Anatole Fistoulari

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Anatole Fistoulari (August 20, 1907 – August 21, 1995) was a noted 20th century conductor.

Anatole Fistoulari was born in Kiev Ukraine into a musical family (his father, Gregor Fistoulari, studied with Rimsky-Korsakov and Anton Rubinstein and was a well-known conductor). Anatole conducted for the first time at the age of seven, on the program Tchaikovsky's Symphony #6, the 'Pathetique'.[1][2]

In 1931, he conducted several seasons in Paris for the great Russian bass Fyodor Chaliapin, who clearly thought the world of him. This may have been the basis of Fistoulari's talent for accompanying soloists as it has been said that if you could accompany Chaliapin you could conduct for anybody. In 1933, he began his collaboration with Léonide Massine's Ballets Russes in Paris, touring in London and all over the United States in 1937. In 1939 he joined the French army and after their defeat by Hitler escaped to England and found himself in London during World War II. In 1942 Fistoulari married Anna Mahler, daughter of the famed composer Gustav Mahler (by whom he had a daughter, Marina, in 1943). In 1943, he was appointed principal conductor of the London Philharmonic Orchestra. During this period, he had a contract for 120 concerts, which was a nearly unbelievable responsibility for the youthful conductor. He needed to widen his repertoire to include items like his father-in-law's Fourth Symphony to accommodate his busy concert schedule. In 1948, he became a British citizen. He conducted opera and concert schedules especially with either the London Philharmonic or London Symphony Orchestras. He conducted operas in New York and was a guest conductor in many countries. In 1956, he toured France and the USSR with the London Philharmonic Orchestra.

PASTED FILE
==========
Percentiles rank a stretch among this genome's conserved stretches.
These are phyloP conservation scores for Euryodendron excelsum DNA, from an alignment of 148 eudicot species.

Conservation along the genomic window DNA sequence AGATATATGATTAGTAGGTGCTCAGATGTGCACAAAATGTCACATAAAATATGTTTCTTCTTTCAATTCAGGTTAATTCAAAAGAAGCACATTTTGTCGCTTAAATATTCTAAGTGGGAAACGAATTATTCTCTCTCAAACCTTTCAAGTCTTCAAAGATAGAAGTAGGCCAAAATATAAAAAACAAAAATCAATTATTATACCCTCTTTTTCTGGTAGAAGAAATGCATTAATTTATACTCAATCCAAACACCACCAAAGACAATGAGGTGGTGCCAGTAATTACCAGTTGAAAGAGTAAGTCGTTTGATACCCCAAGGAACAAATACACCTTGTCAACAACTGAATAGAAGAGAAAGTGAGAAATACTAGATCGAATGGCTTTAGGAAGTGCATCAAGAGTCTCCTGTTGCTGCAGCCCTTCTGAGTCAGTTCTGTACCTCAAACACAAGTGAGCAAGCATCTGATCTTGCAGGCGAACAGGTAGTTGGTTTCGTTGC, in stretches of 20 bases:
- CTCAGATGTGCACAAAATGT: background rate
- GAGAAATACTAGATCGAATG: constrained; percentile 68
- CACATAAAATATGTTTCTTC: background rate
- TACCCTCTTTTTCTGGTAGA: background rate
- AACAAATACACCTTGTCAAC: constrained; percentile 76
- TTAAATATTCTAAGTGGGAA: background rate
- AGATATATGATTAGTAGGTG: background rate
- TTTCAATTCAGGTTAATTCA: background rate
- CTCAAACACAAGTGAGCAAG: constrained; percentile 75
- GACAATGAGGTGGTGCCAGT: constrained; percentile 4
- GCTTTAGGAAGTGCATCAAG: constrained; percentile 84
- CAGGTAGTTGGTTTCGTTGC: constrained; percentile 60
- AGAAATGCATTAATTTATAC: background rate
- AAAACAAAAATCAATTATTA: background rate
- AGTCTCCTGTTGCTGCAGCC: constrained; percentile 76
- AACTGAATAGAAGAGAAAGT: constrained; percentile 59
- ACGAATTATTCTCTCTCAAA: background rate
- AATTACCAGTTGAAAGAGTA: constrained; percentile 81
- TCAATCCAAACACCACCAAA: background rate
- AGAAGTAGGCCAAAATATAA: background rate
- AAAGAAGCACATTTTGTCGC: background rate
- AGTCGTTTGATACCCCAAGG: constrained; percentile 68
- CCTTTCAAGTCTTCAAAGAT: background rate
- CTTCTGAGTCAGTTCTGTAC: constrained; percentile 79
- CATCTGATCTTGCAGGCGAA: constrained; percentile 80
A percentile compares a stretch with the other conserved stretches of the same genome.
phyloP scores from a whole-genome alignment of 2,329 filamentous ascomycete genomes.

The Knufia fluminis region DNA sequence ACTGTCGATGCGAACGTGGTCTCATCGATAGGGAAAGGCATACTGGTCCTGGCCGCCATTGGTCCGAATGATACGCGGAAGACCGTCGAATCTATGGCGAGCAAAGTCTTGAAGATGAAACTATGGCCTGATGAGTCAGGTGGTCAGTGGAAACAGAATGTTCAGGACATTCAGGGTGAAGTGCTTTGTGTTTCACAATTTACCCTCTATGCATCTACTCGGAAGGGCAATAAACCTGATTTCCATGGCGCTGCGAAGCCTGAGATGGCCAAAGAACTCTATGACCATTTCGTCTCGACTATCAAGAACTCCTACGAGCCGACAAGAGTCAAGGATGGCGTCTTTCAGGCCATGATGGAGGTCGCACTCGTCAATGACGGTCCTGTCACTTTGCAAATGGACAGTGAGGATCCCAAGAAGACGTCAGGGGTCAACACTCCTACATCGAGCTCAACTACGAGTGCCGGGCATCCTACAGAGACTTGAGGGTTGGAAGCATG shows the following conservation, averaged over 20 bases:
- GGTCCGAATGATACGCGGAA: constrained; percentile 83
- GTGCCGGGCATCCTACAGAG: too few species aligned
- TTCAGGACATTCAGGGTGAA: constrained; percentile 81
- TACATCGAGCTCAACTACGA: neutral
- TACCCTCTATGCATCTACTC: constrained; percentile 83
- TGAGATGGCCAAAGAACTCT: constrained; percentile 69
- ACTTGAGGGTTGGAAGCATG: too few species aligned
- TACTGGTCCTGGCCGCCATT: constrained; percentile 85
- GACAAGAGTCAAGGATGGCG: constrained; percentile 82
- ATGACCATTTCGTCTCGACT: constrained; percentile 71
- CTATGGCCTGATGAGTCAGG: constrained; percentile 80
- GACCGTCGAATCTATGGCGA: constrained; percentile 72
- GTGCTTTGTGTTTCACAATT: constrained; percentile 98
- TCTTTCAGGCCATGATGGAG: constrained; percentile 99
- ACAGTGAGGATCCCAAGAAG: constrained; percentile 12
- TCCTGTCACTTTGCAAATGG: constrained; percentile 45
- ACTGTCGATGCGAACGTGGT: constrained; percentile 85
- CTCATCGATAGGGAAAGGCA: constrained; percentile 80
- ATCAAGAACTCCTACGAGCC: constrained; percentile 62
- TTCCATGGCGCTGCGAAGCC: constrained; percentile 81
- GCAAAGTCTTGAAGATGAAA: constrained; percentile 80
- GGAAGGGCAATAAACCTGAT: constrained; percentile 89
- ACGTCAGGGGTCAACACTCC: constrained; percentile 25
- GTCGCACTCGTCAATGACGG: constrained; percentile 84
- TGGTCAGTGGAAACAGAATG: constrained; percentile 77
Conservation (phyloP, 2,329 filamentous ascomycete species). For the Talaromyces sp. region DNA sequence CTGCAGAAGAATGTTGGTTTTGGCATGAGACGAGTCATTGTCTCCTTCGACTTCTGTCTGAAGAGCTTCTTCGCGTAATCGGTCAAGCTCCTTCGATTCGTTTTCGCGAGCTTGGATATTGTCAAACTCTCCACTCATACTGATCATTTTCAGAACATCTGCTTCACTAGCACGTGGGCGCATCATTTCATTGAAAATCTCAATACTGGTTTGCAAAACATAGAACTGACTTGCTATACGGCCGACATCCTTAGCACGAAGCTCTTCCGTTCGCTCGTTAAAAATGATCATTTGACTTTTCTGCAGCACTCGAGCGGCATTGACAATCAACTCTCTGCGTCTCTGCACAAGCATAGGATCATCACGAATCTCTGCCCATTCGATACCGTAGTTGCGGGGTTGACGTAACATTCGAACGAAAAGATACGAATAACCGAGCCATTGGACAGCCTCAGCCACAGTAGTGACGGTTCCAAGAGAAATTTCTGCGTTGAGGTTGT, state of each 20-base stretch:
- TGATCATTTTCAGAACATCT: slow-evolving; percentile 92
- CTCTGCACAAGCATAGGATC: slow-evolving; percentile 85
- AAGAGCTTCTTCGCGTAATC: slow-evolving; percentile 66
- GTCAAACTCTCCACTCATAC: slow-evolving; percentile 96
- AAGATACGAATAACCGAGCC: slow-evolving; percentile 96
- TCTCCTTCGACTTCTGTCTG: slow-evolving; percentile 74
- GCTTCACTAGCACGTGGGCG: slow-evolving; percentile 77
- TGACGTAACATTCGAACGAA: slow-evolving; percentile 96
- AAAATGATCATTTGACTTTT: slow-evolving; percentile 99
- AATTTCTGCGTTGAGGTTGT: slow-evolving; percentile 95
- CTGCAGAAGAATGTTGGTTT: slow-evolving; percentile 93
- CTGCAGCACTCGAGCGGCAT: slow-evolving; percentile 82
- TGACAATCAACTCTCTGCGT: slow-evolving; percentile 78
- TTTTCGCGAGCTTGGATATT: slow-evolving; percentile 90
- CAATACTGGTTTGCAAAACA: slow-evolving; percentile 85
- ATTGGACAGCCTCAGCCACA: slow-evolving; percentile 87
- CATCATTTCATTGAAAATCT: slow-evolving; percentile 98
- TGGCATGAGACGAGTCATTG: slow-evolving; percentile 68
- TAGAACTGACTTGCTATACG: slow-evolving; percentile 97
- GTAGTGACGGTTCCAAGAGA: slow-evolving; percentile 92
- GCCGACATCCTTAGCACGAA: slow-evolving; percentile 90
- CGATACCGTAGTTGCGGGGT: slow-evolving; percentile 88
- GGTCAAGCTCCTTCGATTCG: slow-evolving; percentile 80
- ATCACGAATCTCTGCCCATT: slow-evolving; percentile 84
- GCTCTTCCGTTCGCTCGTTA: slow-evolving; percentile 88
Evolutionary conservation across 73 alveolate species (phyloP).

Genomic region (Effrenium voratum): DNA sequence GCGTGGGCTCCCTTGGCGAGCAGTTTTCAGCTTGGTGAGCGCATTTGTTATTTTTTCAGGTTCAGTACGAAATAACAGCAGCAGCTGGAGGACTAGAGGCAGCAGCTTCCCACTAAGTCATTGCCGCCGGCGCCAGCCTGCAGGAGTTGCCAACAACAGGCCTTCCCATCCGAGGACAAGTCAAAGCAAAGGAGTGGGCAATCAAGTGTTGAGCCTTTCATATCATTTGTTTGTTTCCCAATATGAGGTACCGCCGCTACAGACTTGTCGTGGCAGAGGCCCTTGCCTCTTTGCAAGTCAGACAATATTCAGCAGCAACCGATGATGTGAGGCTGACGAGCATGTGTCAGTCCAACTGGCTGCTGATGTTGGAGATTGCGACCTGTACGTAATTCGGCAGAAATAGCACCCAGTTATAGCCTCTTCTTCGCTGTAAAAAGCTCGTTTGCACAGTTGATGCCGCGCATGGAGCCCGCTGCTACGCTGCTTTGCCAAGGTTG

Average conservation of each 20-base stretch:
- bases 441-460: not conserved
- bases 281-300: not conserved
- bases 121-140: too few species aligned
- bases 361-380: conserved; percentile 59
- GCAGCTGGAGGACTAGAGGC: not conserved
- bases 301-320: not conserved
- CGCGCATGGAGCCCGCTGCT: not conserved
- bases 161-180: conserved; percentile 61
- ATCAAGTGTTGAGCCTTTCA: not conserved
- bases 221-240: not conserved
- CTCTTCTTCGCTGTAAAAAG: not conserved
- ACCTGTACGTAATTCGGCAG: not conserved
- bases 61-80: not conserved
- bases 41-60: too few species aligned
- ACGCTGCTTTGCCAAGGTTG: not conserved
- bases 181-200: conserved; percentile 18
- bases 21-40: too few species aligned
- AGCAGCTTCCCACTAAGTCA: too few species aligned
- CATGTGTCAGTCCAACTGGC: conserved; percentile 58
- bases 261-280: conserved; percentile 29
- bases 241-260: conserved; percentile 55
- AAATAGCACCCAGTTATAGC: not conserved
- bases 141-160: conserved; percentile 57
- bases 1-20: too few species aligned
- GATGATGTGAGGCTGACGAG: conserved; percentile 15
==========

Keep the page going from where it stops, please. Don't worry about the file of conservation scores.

Ultimately, his legacy is through his studio recordings made during the late 1940s through the mid-1960s. Anatole Fistoulari was always a specialist in the interpretation of ballet music. He was also a noted conductor of Tchaikovsky and the Russian School, as well as romantic and impressionistic French music. In the 1950s his recordings mostly for MGM, Decca, EMI, RCA and Mercury provided some prestige and popularity for him. Of special note, the Mercury performances of Sylvia by Léo Delibes and Giselle by Adolphe Adam. He recorded all three Tchaikovsky ballets. He recorded for Decca, the Tchaikovsky Swan Lake a total of three times—once, in 1952, (slightly abridged) with the London Symphony—a second (of highlights) now legendary performance, in stereo with the Concertgebouw Orchestra of Amsterdam in February 1961 and (this time, uncut) in 1973, a Decca Phase Four Series (3 disc set), featuring Ruggiero Ricci as violin soloist. He made his last recordings with Decca Phase Four in the early 1970s, including Tchaikovsky's Symphony #4. Besides his ballet recordings, Fistoulari served as recording accompanist to many legendary singers including Jan Peerce, Inge Borkh, Victoria de los Ángeles, and Boris Christoff, pianists like Edwin Fischer, Vladimir Ashkenazy, Clifford Curzon, Wilhelm Kempff, Earl Wild and Shura Cherkassky as well as violinists like Yehudi Menuhin and Nathan Milstein. He died in London on August 21, 1995, having suffered for many years, crippled with arthritis.

References[edit]

  1. ^ "Anatole Fistoulari, Conductor, 88, Dies". New York Times (New York, New York: New York Times). 25 August 1995. Retrieved 16 July 2014. 
  2. ^ "Obituary: Anatole Fistoulari". The Independent (London, England: The Independent). 22 August 1995. Retrieved 16 July 2014.